Not all College Students Finish Where They Started

   The Highlander’s college map is one of the most anticipated graphics of the year. It’s exciting to see where the senior class is going after Seaholm.  

   But what if where one chooses to go is only a starting point?

   According to the PrincetonReview.com, some students who are rejected from their dream school start off at another school and later transfer.

   To be accepted into the University of Michigan out of high school, the requirements consist of an average 3.8 GPA and an ACT score ranging from 28-32. But of course, the admissions officers often consider volunteer work, class rank and rigor of secondary school.

   When transferring into the University of Michigan from another university or institution, admissions officials expect a minimum 3.0 GPA, ACT or SAT scores if taken, high school and current institution transcript, and any essays. Requirements vary among the different schools.

   Another alternative route students are taking in their college path is starting off at a community college and then transferring into their college of choice.

   According to the National Association for College Admission Counseling, about one third of college students, including those who start at community colleges, transfer to another school.

   “I’m thinking of going to a community college in California for a year to establish residency,” junior Zoe Frank said. “Then after a year I would apply to a UC school and transfer my sophomore year.”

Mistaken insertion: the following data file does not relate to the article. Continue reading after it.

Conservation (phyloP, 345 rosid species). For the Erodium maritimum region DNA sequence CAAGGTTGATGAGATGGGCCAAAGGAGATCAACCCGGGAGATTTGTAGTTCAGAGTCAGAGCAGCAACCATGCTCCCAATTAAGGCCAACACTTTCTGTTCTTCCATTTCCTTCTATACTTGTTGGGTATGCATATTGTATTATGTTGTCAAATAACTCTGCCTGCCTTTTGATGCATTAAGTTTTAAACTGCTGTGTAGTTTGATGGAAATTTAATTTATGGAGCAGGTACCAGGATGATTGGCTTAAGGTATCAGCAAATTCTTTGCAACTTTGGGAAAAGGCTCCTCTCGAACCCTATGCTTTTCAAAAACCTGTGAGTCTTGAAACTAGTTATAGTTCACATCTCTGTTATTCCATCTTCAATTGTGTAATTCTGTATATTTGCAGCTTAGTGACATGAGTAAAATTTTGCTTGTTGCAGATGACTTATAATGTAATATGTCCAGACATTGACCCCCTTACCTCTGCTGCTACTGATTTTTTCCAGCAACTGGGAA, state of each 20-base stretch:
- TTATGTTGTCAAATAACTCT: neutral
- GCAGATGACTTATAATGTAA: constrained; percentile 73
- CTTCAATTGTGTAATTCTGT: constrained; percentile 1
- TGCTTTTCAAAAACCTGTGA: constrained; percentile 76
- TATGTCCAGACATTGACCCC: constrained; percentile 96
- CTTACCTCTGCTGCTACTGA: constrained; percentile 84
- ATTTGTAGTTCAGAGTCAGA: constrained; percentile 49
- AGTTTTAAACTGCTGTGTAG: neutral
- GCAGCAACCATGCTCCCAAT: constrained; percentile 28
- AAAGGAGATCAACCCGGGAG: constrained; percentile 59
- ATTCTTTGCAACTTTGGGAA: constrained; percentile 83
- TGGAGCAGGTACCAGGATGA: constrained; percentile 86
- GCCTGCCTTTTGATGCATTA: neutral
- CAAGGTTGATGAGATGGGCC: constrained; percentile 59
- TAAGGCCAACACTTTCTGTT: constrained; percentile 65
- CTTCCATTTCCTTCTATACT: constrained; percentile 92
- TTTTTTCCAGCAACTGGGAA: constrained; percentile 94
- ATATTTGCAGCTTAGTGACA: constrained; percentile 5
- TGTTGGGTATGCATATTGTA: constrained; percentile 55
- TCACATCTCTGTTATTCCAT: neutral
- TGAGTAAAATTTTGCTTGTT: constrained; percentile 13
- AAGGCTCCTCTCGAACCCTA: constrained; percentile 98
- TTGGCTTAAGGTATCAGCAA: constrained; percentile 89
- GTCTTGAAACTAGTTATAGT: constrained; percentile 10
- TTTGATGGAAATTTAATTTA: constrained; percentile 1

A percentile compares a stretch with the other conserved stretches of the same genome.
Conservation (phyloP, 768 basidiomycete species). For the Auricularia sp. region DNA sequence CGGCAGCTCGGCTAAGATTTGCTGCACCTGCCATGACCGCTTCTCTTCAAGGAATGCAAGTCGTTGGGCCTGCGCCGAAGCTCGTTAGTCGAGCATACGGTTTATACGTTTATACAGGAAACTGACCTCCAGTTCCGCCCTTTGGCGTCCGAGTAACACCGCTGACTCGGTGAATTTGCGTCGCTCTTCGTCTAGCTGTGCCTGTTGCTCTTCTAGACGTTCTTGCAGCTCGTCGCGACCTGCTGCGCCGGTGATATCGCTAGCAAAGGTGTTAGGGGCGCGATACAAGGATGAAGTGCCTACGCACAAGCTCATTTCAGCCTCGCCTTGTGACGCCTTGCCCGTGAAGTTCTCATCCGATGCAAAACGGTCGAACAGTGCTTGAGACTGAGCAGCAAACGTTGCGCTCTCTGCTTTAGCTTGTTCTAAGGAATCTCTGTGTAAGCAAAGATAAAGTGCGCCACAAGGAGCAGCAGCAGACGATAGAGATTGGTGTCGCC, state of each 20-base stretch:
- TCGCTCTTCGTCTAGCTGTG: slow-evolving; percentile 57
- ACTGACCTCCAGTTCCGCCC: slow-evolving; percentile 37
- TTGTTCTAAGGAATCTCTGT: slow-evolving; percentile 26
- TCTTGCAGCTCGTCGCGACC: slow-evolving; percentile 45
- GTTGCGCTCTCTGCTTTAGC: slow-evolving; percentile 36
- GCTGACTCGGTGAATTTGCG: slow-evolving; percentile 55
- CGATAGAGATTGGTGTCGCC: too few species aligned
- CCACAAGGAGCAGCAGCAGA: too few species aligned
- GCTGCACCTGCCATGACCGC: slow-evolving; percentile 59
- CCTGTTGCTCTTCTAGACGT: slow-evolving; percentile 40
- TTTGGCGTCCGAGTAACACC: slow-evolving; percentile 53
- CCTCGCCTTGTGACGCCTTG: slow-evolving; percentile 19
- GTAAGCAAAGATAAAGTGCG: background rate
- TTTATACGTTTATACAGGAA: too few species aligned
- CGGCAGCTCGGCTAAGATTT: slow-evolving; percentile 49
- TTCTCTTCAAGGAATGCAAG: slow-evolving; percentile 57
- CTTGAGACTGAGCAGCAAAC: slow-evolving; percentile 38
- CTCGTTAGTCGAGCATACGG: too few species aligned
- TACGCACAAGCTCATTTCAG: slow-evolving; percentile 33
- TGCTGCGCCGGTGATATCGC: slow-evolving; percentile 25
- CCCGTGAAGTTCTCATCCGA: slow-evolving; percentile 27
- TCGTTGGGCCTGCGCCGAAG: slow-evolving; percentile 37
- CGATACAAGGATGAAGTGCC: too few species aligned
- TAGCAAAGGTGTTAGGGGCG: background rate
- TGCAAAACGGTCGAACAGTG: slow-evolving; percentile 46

This plan not only saves money, but creates the incentive to strive for the top grades to transfer into ones desired school.

   One setback about transferring is it may be more difficult to establish oneself on campus and fit in. The best thing to do is to choose to live on campus, no matter what year, and to get involved in different activities and events.

   According to a September, 2011 US News and World Report article by Brian Burnsed, transfer students who have opted to live off of their new campus “admit they lament their decisions, because they felt detached and found it difficult to fit in and make new friends.”

   Even though one’s plan may be to transfer, it is still important to excel in each class and earn the top grades.

   “You need to connect with one or two professors who can write letters of recommendation for you,”  Rebecca Joseph noted in a December, 2011 Huffington Post column.“You need to explain that you will outgrow major or need to be closer to home. Don’t blame your original college.”

 

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